Peppermint oil Health Benefits, Uses, Quality & Best Products Compared

Author: Dr. Michael Tyler
Date: 01.10.2020
Reading time: 10:20 min

Peppermint oil is extracted from common peppermint (also Mentha piperita). Peppermint is native to the entire northern hemisphere. However, its high demand has resulted in its spread all over the world.

Name Peppermint
Lat. Name Mentha × piperita
Synonyms Mint, Peppermint
Origin USA, Bulgaria, Italy
Price per 10ml 2,99

Peppermint is an ancient plant, with potent medicinal benefits that were known to our ancestors. The oil has traditionally been used to treat various ailments. To date, the oil is very popular and a common ingredient in cough drops and other herbal remedies. Peppermint and its distinct, strong peppery smell is one of the most famous spices in the world.

Psychological impact

The menthol contained in peppermint is functionally similar to lime. It is refreshing and invigorating, but also soothing. Peppermint oil should be able to improve the ability to concentrate and sharpen the ability to think. Due to its mentally stimulating effect, it is especially suitable to combat haziness and fatigue.

Physical effect

The effect of peppermint oil on the body is extremely complex and it has broad applications suitable for many ailments.

Complexion

Owing to peppermint oil’s very high menthol content, it is a mild antibiotic and antifungal. As a result, it can be used successfully to treat acne or other inflammatory skin diseases.

Airways

One of menthol’s most sought after properties is its expectorant effect, which is why peppermint oil works very well to alleviate symptoms of colds. There are numerous products available for this effect, especially ointments. Peppermint oil ointments are rubbed on the chest or under the nose for this purpose, allowing the menthol contained to be inhaled.

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This immediately makes breathing easier. Due to its antibacterial effect, menthol also acts directly against the bacteria that further complicate colds, causing pneumonia. This is why Peppermint oil helps to shorten the course of the disease.

Bad breath and mouth sores

Peppermint oil is a common ingredient in high quality toothpaste. Due to its high menthol content, peppermint oil masks bad odour and simoultaneously fights bacteria which trigger bad breath or lead to inflammation of the gums.

Stomach problems

Peppermint oil is therapeutic in cases of irritable bowel syndrome. In this illness, the muscles in the intestine cramp, which leads to severe pain. As treatment, gastro-resistant capsules - preventing digestion of the oil in the stomach - containing peppermint oil carry the oil to the site of pain - the intestine. In the intestine, peppermint oil blocks calcium channels in smooth muscle which relaxes the intestinal muscles.

Nausea

Peppermint oil also combats nausea - if its source is gastritis. Because bacteria are a component of gastritis, Menthol’s antibacterial effect kills these unwanted bacteria and reduces nausea.

As an appetizer

Peppermint oil promotes blood circulation, with its active ingredient Menthone. When taken orally, the blood flow to the stomach wall increases, which stimulates it to produce more gastric juices. This allows the stomach to break down food more efficiently. In addition, the increased blood flow to the stomach wall (and gastro-intestinal tract) also means that nutrients from the stomach can quickly pass into the bloodstream, which increases appetite, and allows for better digestion.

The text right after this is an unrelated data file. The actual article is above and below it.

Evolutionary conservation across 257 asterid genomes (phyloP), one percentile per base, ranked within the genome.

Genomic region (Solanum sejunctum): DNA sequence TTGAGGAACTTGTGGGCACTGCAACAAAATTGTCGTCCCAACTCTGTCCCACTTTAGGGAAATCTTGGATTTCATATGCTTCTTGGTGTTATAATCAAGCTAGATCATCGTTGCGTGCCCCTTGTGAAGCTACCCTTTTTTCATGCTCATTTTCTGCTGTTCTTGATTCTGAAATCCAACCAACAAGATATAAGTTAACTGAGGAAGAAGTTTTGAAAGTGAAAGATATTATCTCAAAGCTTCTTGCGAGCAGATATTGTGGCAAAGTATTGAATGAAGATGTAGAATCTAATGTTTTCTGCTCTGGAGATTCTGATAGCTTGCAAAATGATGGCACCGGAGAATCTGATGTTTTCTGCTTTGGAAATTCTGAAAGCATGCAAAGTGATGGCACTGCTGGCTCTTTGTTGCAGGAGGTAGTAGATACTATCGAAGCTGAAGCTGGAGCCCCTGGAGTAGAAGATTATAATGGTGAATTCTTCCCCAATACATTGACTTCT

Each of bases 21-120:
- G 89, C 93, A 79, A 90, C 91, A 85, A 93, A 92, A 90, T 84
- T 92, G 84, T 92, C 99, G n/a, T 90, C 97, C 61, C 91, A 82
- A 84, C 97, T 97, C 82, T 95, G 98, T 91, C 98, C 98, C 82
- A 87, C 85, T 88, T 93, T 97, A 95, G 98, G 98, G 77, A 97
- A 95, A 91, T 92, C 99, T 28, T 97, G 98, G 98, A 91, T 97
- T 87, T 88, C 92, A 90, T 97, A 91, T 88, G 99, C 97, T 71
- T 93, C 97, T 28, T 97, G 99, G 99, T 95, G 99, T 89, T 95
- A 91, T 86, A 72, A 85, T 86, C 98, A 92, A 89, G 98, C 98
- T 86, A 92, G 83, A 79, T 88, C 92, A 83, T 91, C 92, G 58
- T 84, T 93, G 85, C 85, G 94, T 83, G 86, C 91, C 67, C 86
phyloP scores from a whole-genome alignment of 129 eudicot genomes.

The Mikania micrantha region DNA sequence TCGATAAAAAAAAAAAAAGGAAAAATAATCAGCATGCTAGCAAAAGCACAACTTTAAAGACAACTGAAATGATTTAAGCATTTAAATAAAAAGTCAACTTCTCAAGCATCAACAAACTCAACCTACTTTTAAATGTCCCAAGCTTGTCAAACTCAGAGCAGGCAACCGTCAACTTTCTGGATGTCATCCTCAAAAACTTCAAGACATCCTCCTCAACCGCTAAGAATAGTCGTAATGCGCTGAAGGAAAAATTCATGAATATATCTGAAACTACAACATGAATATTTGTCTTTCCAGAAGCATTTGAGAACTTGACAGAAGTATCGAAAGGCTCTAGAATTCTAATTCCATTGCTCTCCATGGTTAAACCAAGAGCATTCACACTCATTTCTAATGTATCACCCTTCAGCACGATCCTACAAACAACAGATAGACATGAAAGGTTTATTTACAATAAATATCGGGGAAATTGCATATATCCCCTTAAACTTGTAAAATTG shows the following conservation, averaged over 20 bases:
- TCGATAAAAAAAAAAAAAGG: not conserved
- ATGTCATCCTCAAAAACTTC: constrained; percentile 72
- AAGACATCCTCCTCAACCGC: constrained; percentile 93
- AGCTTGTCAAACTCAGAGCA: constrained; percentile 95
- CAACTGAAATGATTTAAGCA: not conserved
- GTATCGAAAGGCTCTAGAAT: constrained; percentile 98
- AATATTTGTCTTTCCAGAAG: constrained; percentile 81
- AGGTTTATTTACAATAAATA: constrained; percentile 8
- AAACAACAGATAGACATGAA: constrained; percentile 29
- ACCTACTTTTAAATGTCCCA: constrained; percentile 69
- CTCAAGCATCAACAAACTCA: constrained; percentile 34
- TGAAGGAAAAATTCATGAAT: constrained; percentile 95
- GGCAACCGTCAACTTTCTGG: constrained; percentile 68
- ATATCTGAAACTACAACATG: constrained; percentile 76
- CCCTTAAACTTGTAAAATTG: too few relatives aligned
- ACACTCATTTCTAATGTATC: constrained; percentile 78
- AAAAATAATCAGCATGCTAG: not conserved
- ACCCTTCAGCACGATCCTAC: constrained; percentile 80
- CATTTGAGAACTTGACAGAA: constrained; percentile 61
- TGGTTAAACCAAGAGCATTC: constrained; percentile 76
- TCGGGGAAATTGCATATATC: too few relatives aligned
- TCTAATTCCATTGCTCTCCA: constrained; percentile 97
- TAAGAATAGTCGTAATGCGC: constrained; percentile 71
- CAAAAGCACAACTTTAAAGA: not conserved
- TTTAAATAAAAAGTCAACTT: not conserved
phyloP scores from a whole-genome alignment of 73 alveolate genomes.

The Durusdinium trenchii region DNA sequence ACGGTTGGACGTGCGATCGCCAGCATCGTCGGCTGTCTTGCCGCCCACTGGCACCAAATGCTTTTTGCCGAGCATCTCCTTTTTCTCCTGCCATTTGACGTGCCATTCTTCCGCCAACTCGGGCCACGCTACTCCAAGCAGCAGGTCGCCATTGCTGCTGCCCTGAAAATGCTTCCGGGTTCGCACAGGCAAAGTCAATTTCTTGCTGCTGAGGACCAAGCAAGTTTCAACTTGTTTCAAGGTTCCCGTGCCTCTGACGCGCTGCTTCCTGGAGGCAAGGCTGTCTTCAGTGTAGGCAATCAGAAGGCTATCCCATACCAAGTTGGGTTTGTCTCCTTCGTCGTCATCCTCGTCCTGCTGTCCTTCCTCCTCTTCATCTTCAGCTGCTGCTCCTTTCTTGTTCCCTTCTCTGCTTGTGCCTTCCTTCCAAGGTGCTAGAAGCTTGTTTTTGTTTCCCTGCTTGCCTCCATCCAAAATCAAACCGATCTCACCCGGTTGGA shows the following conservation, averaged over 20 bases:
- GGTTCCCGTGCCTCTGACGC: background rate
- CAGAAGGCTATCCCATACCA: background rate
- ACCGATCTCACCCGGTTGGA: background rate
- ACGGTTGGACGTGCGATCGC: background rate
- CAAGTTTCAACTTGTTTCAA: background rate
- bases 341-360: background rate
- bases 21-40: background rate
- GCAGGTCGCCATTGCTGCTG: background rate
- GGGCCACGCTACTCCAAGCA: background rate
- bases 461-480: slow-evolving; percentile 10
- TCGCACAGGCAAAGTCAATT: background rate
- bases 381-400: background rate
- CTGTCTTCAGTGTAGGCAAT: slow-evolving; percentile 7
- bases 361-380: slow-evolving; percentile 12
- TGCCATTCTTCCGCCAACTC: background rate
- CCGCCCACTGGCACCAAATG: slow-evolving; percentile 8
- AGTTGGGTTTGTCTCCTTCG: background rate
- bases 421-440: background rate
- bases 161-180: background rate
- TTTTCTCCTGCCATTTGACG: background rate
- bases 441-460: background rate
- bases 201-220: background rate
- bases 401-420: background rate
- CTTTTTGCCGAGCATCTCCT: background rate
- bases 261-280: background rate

Tension headache

One of the most common types of headaches today is the ‘tension headache’, which originates from a multitude of factors, primarily including stress and persistent emotional tension.

A clinical trial conducted by Dr. Hartmut Göbel at the University of Kiel was able to prove that peppermint oil has a similar effect to taking 1 g of aspirin. Affected patients had peppermint oil massaged onto their temples, and after 15 minutes there was a significant alleviation of their suffering.

Peppermint oil works in different ways. On the one hand, the formation of serotonin, which is responsible for pain sensation, is inhibited. This reduces the sensation of pain. On the other hand, the vasodilatory (circulation-promoting) effect of peppermint oil also increases the oxygen supply of the brain, which many researches believe may aid in pain relief. This herbal oil is very suitable for people who need to avoid more artificial medication. For pregnant women, or hypersensitive individuals, peppermint oil is a good alternative to chemical headache medications.

Insect bites

Peppermint oil is able to mitigate the effects of an insect bite. It has a cooling effect on the skin because it stimulates receptors on the nerves that are responsible for the sensation of cold. After an insect bite, the area around the puncture site usually inflames, causing the poison - usually insect saliva - to be absorbed faster. Peppermint oil counteracts this effect and the poison’s absorption is reduced. This ultimately reduces swelling and itching.

Detoxification

Since peppermint oil is also said to be a diuretic, it can be used in detoxification therapies. Furthermore, the oil can also be used to as a preservative because of its antibacterial, antifungal and antiviral properties.

Side effects

Due to the highly irritant properties of peppermint oil, you should ensure to prevent direct into contact with mucous membranes: gums, nose, and eyes. A high concentration of menthol in the air - for example if you use the oil as a fragrance oil in closed rooms - can also cause severe eye irritation. You should never apply peppermint oil to open wounds, as the irritation can impair the healing process. In small children, too much peppermint oil can lead to severe shortness of breath or even respiratory arrest.

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Application

Peppermint is has a wide spectrum of use. Its ingredients are used in a large number of cosmetic and medical products. For medical use, it is necessary to increase the active ingredient concentration, since it is not high enough in the natural plant to become pharmaceutically active. Therefore, peppermint oil and not the natural plant should always be used for therapeutic use. It also serves as a fragrance and flavour enhancement in the culinary world

Peppermint oil can be used both externally and digested. It is very popular as a classic fragrance oil, where it can be heated neat in a fragrance lamp or a diffuser. Rosemary oil, lavender oil and eucalyptus oil go particularly well with the scent of peppermint..